All in by Suzanne Edison

by Suzanne Edison

Who isn’t sick

            of being Sisyphus, pushing the rock

                        of your body daily, up from the bed?

When someone says hypochondriac

            all I can think is, give me a shot


of adrenaline    irradiate this burden

no pain, no need to gain.

            So many tried

                        and failed treatments I say

                                    give it a name

call it, a filament

            spun into tourniquet

anomaly twisted to penalty, an infestation

scaling my nerves.


What about heartache? multiple strains

            of arthritis, hers, her child’s,

                        the husband leaves

            she’s a power outage

                        a walking specter in bruised daylight

what bandage or antiseptic for her plight?


                        was there an expiration date

                                                            for rupture?

pathologic or melancholic,

            her grieving—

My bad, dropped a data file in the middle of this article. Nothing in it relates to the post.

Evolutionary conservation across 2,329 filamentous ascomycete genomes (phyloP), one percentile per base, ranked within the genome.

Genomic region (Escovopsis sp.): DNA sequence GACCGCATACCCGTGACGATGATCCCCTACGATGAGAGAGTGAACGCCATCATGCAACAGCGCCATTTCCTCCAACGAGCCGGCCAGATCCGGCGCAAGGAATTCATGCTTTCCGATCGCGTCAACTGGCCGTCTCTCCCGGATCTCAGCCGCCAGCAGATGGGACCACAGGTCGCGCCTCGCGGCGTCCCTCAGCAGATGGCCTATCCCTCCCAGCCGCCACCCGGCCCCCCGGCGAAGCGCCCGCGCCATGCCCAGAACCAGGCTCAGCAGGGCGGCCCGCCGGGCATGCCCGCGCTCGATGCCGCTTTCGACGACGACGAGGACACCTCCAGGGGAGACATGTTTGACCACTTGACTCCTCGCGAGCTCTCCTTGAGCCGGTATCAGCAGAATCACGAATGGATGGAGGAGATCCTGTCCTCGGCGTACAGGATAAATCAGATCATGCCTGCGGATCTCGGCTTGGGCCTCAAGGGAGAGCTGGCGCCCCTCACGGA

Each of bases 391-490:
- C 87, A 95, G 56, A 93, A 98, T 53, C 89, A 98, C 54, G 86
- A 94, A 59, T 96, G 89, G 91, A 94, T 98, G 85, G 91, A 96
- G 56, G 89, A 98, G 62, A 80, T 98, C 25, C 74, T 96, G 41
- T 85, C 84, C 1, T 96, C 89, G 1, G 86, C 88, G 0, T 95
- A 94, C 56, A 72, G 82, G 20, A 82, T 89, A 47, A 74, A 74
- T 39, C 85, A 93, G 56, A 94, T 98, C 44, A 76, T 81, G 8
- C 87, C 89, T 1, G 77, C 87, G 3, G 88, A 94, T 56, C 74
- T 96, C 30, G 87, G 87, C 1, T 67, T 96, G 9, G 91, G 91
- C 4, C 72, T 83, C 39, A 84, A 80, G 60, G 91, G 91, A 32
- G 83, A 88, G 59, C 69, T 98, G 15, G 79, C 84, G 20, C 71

a trail of gauze.


A man says, “it’s transient”—

            he’s seeking

                        ground—a rock

the war

            still resides inside, amps up

                        his sugared house

bloody lows and highs, twitchy

brood of his eyes

            a bilious babble, warbles

                        like a bird of necrosis

                                    winged psychosis

his fractured peace

            begs     for measure.


Suzanne Edison is the author of The Moth Eaten World, published by Finishing Line Press. Poems can be found in: About Place Journal: Rewilding issue, Intima: A Journal of Narrative Medicine, JAMA, SWWIM Every Day, What Rough Beast, Bombay Gin, The Naugatuck River Review, and The Ekphrastic Review. Her work has also appeared in the anthologies Face to Face: Women Writers on Faith, Mysticism and Awakening, ed. Joy Harjo & Brenda Peterson, and The Healing Art of Writing, Volume One.